Now you need to add some ‘wearing ease’ to some of these measurements, and then use them all to create a pattern piece that is a quarter of the size/measurements of the final garment. You will be cutting two pieces on the fabric fold. Calculate this as follows: for A & B divide by 2. For C, D & E add 8cm (31⁄8in) then divide by 4. Length measurements 1, 2 and 3 remain the same.
Draw the paper pattern
On your pattern paper, draw a long vertical line (this is your CB/CF line). Plot your length measurements 1, 2 and 3, and mark them C, D and E to indicate where your width measurements will be calculated from.
Plot two further length measurements as follows: F = distance from the waistline at D to the hem (ours is 60cm (235⁄8in); G = a new point 6cm (23⁄8in) up from the top of the vertical line you drew.
Next, plot your width measurements from step 2. C, D and E (bust, waist and hip) will be in line with the ends of lines 1, 2 & 3.
A is raised 6cm (23⁄8in) to be in line with your new point G. This is a dot on the shoulder line. B is 3cm (1¼in) lower than A to create your shoulder slope and now marked as H in the image. You can see the original A & B points plotted just below as orange dots. J is where we have extended the waistline out for the wrap effect. The amount it has been extended by (I) is exactly the same as your second D measurement minus 2cm (¾in).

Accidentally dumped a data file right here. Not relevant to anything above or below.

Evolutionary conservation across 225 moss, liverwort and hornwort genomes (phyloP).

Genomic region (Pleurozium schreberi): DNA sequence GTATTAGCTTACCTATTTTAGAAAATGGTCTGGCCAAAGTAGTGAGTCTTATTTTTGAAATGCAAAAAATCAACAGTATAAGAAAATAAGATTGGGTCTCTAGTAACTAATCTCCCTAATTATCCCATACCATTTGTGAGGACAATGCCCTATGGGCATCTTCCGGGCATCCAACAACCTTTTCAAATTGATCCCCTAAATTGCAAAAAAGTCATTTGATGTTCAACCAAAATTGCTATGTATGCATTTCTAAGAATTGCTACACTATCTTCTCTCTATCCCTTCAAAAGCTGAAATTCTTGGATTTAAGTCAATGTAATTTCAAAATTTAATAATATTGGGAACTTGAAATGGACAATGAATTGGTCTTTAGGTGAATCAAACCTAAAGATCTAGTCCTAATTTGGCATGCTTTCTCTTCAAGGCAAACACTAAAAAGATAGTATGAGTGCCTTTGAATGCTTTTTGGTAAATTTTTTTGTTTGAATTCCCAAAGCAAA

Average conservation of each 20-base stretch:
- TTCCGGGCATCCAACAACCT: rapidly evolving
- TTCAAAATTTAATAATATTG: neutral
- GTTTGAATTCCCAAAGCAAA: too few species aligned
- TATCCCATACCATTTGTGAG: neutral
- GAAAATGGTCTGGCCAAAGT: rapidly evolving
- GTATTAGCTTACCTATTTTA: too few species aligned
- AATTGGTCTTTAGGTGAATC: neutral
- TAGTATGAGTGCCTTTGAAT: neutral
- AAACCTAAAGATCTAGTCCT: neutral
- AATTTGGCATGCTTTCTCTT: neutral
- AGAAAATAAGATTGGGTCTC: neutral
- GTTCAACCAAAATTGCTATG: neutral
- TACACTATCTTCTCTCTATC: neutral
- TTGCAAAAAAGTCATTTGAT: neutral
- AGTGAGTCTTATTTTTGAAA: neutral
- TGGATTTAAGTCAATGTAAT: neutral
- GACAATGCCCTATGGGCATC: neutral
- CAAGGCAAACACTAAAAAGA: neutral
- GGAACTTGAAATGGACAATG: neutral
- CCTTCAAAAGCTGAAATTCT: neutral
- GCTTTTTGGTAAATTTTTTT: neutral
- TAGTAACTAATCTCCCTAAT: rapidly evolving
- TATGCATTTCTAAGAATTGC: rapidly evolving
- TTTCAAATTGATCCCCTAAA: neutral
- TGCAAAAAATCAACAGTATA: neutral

Join H to J with a long sweeping curve. Mark a notch on this long curve 20cm (77⁄8in) down from H for your armhole opening. Square down from J and across to F, as in step 6, above.
Join A to H for the shoulder, and then A to the CB/CF with a curved line – this will be the neckline.
Cut out the pattern
Add a 1.5cm (5⁄8in) seam allowance everywhere apart from the neckline, where you’ll only need a 1cm (3⁄8in) seam allowance. Make sure to transfer the notch marking at the armhole. Mark additional notches to the centre of the shoulder and half way down the side seam, then cut out your pattern. Your DIY wrap dress pattern is ready to get sewing!
Cut out the fabric
Fold the fabric in half parallel to the selvedge with right sides (RS) together. You will need to cut lengths for the ties, so fold it over just enough to fit the pattern piece. Lay the paper pattern on the vertical fold line and pin. Cut the first piece of your pattern on the fold, making sure to transfer all notches. Repeat for the second piece.